I really loved it because it wasn't really for a resume or for profile or whatever they call it. I just wanted to do it because it was the only reason I got, one of the reasons I got into electronic music and I felt it with my entire body that like these mix compilation from DJs, they talk, it's just more than a DJ set or a mix. Especially when those two Iranians like Ali and Shahram, did two of them. Then that was like more of an inspirational thing for me to do. When I did it and when I saw my face on the CD and then that was like, yeah, I think something has been done correctly. I was really happy and I'm always grateful and I always thank those guys at the Global Underground team and then that they believe in my sound and my taste. We actually got great feedback on the release and I think it sold pretty well overall.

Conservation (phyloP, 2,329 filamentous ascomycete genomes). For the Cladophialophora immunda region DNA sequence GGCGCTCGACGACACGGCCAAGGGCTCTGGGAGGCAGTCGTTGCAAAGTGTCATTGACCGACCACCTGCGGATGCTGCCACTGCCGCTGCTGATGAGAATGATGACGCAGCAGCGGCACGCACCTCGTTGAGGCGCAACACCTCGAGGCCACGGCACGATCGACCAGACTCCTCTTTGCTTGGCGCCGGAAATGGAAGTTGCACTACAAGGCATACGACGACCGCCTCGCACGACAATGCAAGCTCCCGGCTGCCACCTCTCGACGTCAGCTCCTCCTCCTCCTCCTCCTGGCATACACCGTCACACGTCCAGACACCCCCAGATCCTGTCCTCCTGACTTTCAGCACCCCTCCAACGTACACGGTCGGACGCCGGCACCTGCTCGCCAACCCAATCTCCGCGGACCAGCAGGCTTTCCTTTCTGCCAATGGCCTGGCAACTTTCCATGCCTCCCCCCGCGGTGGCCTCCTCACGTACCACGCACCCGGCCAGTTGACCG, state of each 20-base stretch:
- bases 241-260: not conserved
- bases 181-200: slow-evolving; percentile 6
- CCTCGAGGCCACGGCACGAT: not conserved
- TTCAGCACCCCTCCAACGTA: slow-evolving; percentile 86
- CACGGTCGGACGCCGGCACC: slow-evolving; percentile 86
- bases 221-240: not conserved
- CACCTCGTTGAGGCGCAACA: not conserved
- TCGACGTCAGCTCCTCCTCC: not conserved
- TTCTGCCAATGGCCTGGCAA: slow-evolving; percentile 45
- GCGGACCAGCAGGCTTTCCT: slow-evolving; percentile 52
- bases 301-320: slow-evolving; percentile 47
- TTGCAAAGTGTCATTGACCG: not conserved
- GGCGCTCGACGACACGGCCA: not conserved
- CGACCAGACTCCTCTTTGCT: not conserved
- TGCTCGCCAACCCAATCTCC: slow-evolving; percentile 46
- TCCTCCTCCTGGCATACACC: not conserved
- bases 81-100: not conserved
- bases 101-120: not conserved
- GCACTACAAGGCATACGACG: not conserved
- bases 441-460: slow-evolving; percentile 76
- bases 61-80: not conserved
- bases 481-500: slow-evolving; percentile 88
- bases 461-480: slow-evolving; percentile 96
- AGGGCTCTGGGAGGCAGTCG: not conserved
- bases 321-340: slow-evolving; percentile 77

Cool. So this summer you dip your toe in Ibiza for the first time, is that right? Yeah. What did you get up to? Have you got any favorite gigs in the summer?
I played a couple of gigs. I played at Pike's, I played at Cafe Del Mar. I played a private party with Hot Since 82, it was pretty good. Yeah, it was like for me, the first time that I was staying on the island a bit longer and then I tried to realise what's happening in the scene. It's actually really changing and then Ibiza is turning more into a VIP island rather than the party island unfortunately. But like, there are places that I really enjoyed going to. I enjoyed Amnesia, Cocoon parties and then Sankeys. There were like a couple of parties that went to and I checked out and it was pretty amazing. Also my manager works with the Carl Cox team, the Game Over guys are doing pretty well, they were supporting Resistance parties as well. Just being around those guys was a great learning experience and I really enjoyed it. Then overall, it was a great experience for me.
Yeah. Have you been anywhere similar to Ibiza in Europe or anywhere really that's got that sort of vibe?
Not really. I've heard Croatia is becoming the next Ibiza but I've never been there.